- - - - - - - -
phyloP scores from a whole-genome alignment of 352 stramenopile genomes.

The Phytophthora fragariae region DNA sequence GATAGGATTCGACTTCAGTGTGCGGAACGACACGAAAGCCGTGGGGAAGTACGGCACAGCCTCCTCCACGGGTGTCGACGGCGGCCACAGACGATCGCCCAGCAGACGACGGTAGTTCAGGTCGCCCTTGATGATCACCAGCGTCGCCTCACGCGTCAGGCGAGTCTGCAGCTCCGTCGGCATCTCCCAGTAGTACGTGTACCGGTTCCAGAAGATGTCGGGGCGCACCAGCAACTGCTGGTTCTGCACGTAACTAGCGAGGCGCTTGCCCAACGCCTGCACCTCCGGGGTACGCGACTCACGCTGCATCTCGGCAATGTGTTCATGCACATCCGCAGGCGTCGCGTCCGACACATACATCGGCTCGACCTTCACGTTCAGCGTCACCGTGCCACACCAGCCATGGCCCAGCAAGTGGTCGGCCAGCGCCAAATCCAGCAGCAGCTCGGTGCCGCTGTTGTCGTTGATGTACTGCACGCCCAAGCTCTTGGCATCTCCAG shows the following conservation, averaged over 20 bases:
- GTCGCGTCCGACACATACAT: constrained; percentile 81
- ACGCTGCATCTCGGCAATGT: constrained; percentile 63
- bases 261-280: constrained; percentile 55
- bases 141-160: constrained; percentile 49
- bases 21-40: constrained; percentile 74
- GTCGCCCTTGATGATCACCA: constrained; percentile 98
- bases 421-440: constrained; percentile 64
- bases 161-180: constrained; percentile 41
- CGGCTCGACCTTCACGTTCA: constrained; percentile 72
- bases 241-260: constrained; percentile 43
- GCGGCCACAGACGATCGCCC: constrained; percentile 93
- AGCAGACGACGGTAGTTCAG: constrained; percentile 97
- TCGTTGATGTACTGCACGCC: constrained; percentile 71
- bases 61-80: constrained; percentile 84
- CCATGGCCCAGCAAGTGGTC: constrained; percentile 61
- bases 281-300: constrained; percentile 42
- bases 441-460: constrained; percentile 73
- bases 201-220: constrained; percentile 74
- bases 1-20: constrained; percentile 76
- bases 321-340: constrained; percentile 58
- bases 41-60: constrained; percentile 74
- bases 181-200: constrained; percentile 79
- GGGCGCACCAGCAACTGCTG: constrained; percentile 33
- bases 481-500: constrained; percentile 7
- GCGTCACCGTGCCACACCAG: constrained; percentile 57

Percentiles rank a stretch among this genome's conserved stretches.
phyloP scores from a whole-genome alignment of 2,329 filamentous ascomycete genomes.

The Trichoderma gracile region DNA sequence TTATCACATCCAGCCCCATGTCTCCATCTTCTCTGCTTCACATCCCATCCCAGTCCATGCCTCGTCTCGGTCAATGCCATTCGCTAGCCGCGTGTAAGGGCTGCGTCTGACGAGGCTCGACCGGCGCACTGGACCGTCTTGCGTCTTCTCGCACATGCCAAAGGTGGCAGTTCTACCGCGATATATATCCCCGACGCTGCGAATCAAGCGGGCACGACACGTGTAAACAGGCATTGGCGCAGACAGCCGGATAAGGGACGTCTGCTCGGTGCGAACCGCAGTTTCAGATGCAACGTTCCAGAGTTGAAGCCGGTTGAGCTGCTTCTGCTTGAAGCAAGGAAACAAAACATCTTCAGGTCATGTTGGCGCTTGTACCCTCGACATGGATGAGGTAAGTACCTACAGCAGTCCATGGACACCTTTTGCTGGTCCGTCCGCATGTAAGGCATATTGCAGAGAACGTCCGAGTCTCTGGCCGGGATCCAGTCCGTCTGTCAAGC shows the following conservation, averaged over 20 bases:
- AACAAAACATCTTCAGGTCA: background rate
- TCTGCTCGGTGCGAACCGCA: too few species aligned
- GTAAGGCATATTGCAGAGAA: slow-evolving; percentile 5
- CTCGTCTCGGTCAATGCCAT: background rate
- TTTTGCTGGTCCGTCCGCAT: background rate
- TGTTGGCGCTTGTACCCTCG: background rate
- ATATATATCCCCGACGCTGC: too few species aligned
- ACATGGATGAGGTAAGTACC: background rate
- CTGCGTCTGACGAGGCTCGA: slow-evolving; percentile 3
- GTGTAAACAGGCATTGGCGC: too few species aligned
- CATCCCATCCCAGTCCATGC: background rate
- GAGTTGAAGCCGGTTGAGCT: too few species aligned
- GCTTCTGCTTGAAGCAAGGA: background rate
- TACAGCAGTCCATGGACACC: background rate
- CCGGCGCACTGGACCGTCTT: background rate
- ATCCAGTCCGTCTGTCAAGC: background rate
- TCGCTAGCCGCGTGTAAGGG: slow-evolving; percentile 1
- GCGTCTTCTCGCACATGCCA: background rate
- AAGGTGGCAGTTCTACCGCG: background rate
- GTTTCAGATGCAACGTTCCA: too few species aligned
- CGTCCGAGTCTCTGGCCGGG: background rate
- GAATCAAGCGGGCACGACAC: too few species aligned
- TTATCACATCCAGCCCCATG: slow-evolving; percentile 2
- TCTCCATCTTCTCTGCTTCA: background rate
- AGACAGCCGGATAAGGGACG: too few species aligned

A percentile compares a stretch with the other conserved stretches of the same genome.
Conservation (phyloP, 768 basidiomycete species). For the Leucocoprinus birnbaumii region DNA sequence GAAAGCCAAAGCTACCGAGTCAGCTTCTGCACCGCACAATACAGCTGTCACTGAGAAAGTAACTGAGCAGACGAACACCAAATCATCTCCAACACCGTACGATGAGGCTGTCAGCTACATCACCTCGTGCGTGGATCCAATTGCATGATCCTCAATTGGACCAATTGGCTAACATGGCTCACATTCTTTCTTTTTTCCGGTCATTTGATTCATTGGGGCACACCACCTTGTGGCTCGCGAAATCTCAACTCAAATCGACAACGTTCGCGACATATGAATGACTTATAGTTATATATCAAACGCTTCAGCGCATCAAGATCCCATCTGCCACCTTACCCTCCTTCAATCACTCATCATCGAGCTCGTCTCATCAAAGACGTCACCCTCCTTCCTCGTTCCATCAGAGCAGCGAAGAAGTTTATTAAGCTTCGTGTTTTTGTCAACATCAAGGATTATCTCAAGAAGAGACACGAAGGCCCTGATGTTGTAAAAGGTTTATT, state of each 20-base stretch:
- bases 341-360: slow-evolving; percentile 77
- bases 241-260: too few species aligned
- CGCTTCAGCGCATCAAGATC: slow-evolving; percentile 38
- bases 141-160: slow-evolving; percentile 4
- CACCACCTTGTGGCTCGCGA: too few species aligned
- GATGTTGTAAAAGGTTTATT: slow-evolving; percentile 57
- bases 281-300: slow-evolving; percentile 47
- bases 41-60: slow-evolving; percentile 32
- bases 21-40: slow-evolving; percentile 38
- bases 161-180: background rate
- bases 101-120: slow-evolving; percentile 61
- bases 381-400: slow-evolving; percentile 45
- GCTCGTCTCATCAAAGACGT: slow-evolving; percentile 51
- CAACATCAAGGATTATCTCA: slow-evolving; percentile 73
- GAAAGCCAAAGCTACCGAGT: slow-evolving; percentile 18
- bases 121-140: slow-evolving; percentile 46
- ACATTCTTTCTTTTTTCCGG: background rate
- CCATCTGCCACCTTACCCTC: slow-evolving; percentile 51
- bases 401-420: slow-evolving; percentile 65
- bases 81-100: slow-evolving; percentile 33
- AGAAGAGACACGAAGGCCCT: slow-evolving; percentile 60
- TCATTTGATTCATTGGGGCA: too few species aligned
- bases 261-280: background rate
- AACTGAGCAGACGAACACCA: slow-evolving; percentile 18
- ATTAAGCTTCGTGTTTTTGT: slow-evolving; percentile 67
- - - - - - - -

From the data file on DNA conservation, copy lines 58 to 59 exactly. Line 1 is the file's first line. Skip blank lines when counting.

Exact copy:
- bases 341-360: slow-evolving; percentile 77
- bases 241-260: too few species aligned